4 years ago

https://www.duolingo.com/JuevesHuevos

I put "the dress comes to the knees" and it was accepted, 04/17/14

4 years ago

https://www.duolingo.com/AnneZahra

Your translation is correct. A native English speaker would say "knee length". I got it wrong too and it's because I gave the same answer.

4 years ago

https://www.duolingo.com/telemetry
telemetry
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Just report anything you think is correct - that's what it's there for! Duo can't automatically catch every possible translation that conveys the same meaning, so it needs tweaking manually.

If the correct answer is effectively saying the same thing as your answer, but yours got rejected, give it a try. The worst that can happen is they end up rejecting it

4 years ago

https://www.duolingo.com/aidan8
aidan8
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that is probably the best and most succinct translation Daniel-in-BC - report it

4 years ago

https://www.duolingo.com/InfamousMrSatan
InfamousMrSatan
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You were correct. I gave the same answer and got it wrong. I reported it.

4 years ago

https://www.duolingo.com/AurosHarman

There are a LOT of valid translations for this, but the most literal way of translating it, "The dress reaches to the knees," would be pretty weird for English. "The dress is knee-length," definitely strikes me as more natural.

I think that if you wanted to emphasize that the dress is either big or small for the person wearing it -- like, you've already established that it's supposed to be a short dress that barely covers the thighs, but a 10 year old is playing dress up with it -- then you might say, "El vestido le llega hasta las rodillas." The dress reaches her knees. The dress reaches the knees on her. (Though now I'm having trouble deciding whether it should be "le" or "la". Hmm.)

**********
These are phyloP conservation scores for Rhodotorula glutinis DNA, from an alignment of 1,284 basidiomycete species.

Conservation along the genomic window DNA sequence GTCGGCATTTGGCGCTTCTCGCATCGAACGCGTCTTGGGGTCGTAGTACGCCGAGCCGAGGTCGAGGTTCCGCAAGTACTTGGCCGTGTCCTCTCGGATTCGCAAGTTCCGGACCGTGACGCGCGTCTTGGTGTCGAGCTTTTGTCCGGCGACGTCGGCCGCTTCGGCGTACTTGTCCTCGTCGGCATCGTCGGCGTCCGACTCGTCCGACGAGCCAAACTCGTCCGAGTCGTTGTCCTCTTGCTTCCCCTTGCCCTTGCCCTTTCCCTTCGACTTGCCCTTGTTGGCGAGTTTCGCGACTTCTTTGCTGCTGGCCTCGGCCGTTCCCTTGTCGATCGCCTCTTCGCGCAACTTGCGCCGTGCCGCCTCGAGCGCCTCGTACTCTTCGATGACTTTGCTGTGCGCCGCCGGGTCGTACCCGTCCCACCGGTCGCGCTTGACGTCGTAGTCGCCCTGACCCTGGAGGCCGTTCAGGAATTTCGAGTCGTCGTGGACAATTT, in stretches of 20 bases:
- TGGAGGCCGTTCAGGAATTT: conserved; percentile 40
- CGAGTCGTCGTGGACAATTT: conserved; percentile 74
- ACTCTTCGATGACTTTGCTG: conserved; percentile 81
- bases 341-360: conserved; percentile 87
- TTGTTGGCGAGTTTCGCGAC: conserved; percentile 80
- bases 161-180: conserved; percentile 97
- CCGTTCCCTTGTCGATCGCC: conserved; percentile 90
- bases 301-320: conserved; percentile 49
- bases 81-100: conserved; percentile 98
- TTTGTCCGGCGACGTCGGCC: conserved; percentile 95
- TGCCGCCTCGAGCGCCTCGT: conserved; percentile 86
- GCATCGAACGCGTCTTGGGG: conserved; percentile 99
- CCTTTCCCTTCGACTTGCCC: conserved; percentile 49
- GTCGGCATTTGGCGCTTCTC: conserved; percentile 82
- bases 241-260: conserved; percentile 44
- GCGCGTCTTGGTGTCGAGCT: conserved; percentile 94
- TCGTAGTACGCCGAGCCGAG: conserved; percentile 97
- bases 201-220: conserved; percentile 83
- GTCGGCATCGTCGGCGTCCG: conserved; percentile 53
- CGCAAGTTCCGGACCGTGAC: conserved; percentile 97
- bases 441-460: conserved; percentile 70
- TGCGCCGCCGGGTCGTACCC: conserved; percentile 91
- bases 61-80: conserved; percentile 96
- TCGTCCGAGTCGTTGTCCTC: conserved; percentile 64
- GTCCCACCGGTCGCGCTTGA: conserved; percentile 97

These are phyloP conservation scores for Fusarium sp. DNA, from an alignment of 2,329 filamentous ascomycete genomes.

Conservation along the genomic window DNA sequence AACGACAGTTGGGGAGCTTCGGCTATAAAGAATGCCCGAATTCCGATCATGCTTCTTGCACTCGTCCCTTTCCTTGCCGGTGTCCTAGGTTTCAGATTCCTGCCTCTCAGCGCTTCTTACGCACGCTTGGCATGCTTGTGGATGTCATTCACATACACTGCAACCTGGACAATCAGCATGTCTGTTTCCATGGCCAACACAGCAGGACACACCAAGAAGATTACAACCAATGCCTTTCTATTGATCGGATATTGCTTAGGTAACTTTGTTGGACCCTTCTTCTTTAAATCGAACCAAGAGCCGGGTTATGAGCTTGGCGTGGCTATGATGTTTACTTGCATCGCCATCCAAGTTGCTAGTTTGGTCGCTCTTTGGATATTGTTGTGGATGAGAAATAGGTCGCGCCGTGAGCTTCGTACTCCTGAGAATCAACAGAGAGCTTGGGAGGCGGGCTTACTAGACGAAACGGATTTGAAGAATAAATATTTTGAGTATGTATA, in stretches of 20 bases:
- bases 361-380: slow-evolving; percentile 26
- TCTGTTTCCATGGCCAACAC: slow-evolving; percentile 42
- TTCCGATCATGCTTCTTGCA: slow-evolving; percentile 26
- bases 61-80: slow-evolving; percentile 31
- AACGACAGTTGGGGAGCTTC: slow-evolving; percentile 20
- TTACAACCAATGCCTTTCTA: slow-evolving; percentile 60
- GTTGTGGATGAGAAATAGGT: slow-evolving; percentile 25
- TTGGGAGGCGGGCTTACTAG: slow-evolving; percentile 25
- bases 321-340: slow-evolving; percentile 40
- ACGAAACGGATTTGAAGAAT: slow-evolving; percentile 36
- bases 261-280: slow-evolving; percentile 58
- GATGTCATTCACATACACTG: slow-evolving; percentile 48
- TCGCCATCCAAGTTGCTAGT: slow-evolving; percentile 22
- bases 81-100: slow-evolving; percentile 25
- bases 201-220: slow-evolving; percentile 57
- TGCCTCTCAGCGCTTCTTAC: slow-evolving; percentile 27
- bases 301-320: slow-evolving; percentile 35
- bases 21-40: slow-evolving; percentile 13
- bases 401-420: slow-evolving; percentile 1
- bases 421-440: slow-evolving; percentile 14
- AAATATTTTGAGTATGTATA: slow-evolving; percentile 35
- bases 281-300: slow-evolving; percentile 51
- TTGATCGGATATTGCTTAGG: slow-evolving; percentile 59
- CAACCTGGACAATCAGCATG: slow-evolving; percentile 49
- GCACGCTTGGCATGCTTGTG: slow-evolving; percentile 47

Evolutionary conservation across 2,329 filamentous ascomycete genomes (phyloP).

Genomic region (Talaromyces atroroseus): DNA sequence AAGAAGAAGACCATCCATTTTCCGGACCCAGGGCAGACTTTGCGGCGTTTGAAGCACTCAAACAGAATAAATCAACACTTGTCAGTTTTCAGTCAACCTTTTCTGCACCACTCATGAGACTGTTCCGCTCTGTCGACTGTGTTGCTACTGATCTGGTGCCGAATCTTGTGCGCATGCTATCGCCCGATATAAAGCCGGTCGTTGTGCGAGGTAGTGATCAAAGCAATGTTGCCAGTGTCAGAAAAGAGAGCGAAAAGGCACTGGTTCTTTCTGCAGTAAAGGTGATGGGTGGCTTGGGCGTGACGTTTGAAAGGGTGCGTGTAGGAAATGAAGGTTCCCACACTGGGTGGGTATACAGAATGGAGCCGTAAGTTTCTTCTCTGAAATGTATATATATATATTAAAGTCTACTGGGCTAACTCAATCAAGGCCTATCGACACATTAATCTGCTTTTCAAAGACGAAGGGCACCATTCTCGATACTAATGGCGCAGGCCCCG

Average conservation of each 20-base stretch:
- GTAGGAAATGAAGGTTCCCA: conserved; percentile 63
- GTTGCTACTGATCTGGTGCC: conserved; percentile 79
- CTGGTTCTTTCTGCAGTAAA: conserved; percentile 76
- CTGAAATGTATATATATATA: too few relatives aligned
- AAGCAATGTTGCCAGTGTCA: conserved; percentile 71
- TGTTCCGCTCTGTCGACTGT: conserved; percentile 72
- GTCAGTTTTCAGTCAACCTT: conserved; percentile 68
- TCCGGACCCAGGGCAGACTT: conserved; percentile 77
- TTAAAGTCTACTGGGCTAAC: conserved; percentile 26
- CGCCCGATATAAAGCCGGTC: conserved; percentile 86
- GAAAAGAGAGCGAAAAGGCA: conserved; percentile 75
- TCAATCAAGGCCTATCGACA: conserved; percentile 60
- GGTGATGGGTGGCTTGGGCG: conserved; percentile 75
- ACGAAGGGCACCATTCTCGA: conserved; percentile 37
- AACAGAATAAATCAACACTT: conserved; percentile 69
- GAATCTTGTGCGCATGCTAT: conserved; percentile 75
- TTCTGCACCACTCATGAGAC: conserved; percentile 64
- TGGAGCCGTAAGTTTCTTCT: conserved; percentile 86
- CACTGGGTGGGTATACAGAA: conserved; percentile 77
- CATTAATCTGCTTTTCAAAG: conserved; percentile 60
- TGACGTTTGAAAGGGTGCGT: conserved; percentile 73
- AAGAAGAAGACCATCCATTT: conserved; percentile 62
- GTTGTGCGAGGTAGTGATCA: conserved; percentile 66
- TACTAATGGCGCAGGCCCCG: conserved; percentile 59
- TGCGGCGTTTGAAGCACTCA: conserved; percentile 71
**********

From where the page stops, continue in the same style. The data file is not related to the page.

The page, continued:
4 years ago

https://www.duolingo.com/Mrsmodular

The same here. I think that's how english people would say this.

4 years ago

https://www.duolingo.com/Jon194959

I also answered this way and was marked wrong. I think it should be accepted.

8 months ago

https://www.duolingo.com/thepkl

I translated this as, The dress reaches my knees, and they marked it wrong. So if I wanted to say, the dress reaches my knees, how would I say it?

5 years ago

https://www.duolingo.com/Babella

"El vestido me llega hasta las rodillas", this "me" means "a mí" :]

5 years ago

https://www.duolingo.com/AurosHarman

Do you know if that's a direct or indirect object? In a comment I just posted above, I was trying to decide, if I wanted to say, "The dress reaches her knees," would I want "le" or "la"...

4 years ago

https://www.duolingo.com/Babella

I assume "a ella" is an indirect object? This has never been my forte, sorry, but I can tell you that it sure needs to be "le llega", so I guess it is indirect and the direct object is "el vestido" even if it is also the subject?

Someone else can help us understanding this?

4 years ago

https://www.duolingo.com/telemetry
telemetry
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Wordreference has llegar hasta as a compound form for "reach, get to", and llegar is a transitive verb in that sense, so "the knees" would be the direct object of the verb, surely? The dress isn't reaching something else, for or to the knees (which would be the indirect object sense).

For aurosharman's sentence I'd just wang a sus in there. El vestido llega hasta sus rodillas, or llega hasta las rodillas de ella if you like. Really you're just adding a possessive sense to the direct object, not adding an indirect object in as an extra target

4 years ago

https://www.duolingo.com/AurosHarman

In the English structure "reaches her knees", "knees" is a direct object, but once you throw the preposition in, the whole prepositional phrase is a modifier, and the body part is not itself really the object. If you have a clitic pronoun, specifying whose body you're talking about, then that person is the object.